Thursday, 16 October 2008

Some Days Just Have No Links

So far it's a "No Links Thursday" here - not much going on online that seems comment-worthy, but listening to a "science" show on the radio just now got me thinking along some weird lines.

The presenter made the odd comment that films are like a fertility cycle, or something close to that.  We have a certain "fertile window" during which we can usefully (from the point of view of evolution) get into relationships, and there was some mathematical strategy that gave the best times of one's life to go looking for The Partner, etc.

It's a load of wossname, as in the very next breath he admitted that arranged marriages are more successful than random social marriages, which knocks the whole matter out of the realm of biological cycles and fair and square into the realms of social norms, which is where it belongs.

But he then went on to say that various films have revivals - I think X Files was the example - and of that he said that 2018 or some such time would have been the ideal time to release a sequel, based on the cycles above, somehow.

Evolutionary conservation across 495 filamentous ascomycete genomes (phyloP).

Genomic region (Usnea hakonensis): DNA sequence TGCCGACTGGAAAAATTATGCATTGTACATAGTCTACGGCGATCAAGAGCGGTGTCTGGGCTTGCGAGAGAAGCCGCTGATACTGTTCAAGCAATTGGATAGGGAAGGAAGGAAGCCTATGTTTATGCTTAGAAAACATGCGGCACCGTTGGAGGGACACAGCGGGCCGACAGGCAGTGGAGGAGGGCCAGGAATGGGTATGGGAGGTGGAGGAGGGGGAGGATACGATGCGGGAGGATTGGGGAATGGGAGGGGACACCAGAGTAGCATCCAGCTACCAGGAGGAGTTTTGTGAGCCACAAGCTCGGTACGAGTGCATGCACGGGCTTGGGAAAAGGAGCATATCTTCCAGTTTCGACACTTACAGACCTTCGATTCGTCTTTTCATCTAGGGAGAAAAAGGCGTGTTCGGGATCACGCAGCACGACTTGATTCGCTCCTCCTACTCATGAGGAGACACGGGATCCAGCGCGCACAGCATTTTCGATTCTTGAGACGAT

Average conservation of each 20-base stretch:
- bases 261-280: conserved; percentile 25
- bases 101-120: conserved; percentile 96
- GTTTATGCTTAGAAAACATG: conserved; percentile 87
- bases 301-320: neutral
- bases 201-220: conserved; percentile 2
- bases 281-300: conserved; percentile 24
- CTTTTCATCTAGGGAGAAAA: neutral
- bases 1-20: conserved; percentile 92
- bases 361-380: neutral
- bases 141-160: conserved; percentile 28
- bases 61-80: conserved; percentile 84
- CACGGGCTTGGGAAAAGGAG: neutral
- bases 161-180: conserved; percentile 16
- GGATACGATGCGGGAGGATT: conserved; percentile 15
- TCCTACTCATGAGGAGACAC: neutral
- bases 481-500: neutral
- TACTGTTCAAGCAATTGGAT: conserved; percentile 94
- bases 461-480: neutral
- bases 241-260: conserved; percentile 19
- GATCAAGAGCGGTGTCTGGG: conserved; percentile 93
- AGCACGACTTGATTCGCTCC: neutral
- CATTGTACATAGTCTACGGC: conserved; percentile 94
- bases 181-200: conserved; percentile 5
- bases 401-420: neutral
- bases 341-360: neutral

Which I suppose is why the Terminator series used their own cycles, the Star Wars series used *their* own cycles, and so forth.  Yeah right.

The fact of the matter is that social things like advertising, publicity, and hype are what determines whether a sequel will fly, as much as the actual quality of that sequel,.  It's the same factors that shape whether a particular site, meme, or video will go viral, similar factors to what decides whether the stock market follows the economic trends or diverges from them.

I generally like he idea of science shows and books.  Done right, they make science much more accessible to a wide audience.  But many of them propagate myths that are not based much in science, like the cycles of films thing above.  That's a dangerous kind of science to teach, and will lead to inevitable mistakes.  We're currently reaping benefits (if you can call global warming a benefit) of a scientific generation, composed of people who know the importance of starting with the right assumption, the right hypothesis, proving it, then using that to build further science on.  Things like transistors and modern medicine arose out of solid science.

So it's sad to see this kind of misdirection - seemingly, designed to dumb the next generation down.  As our need for better science (to deal with the bad applications of reasonable science, such as petrol engines and food additives) increases - and indeed, becomes imperative for control of the climate crisis - the generation that's growing up to deal with it are being fed this particular kind of haphazard science.  It bodes ill for survival beyond this generation.

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